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Harvard Forest Symposium Abstract 2018

  • Title: Size, life history, and the division of resources in forests
  • Primary Author: John Grady (Bryn Mawr College)
  • Additional Authors: Brian Enquist (University of Arizona); Sean Michaletz (University of Arizona); Sydne Record (Bryn Mawr College)
  • Abstract:

    John Grady, Quentin Read, Nadja Ruger, Sydne Record, Phoebe Zarnetske, Alexander Shenkin, Sean Michaletz, Brian Enquist

    Body size and life history shape resource use, but linking individual rates to the division of resources at the community scale is challenging. Here, we quantified stand-level partitioning of light and carbon in a 45 ha primary forest in Panama with respect to tree size and life history. Approximate energy equivalence - equal energy use per size class - was observed at intermediate sizes, but declines occurred among saplings in the shaded understory, and large trees in the exposed, upper canopy. Shade-intolerant 'fast' (fast-growing, short-lived) and 'low' (low reproduction, long-lived) species dominated well-lit canopies, while shade tolerant 'slow' (slow-growing, long-lived) and 'high' (high reproduction, short-lived) forms dominated the dimmer understory. Our results indicate a stable, demographic cycling of life histories along an energy gradient, and suggest rules for how resource use scales from individuals to the community.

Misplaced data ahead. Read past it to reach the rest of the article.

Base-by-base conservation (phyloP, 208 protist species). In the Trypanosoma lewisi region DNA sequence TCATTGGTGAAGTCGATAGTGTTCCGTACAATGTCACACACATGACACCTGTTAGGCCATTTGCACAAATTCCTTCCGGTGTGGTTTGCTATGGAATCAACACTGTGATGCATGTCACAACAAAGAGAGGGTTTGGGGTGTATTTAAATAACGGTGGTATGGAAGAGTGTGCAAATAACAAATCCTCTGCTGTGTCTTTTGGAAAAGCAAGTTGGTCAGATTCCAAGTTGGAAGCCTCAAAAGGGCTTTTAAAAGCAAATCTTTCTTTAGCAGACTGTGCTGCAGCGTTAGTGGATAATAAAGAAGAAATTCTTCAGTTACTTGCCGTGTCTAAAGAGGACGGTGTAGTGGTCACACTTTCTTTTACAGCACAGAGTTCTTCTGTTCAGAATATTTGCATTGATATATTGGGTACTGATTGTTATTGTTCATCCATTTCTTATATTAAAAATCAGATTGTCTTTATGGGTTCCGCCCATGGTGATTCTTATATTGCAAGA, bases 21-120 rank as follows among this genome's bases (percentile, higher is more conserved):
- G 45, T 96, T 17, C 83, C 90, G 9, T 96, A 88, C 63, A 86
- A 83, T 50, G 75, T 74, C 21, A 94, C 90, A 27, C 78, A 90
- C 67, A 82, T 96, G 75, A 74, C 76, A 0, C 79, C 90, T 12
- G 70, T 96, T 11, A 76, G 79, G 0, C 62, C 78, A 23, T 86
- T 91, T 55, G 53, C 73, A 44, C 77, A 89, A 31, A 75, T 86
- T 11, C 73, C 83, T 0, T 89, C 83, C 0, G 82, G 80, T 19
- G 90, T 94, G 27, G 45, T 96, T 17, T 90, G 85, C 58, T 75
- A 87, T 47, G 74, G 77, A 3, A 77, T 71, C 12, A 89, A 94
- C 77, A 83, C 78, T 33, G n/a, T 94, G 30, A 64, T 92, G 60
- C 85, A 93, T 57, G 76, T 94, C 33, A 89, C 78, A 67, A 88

• Research Category: Biodiversity Studies; Physiological Ecology, Population Dynamics, and Species Interactions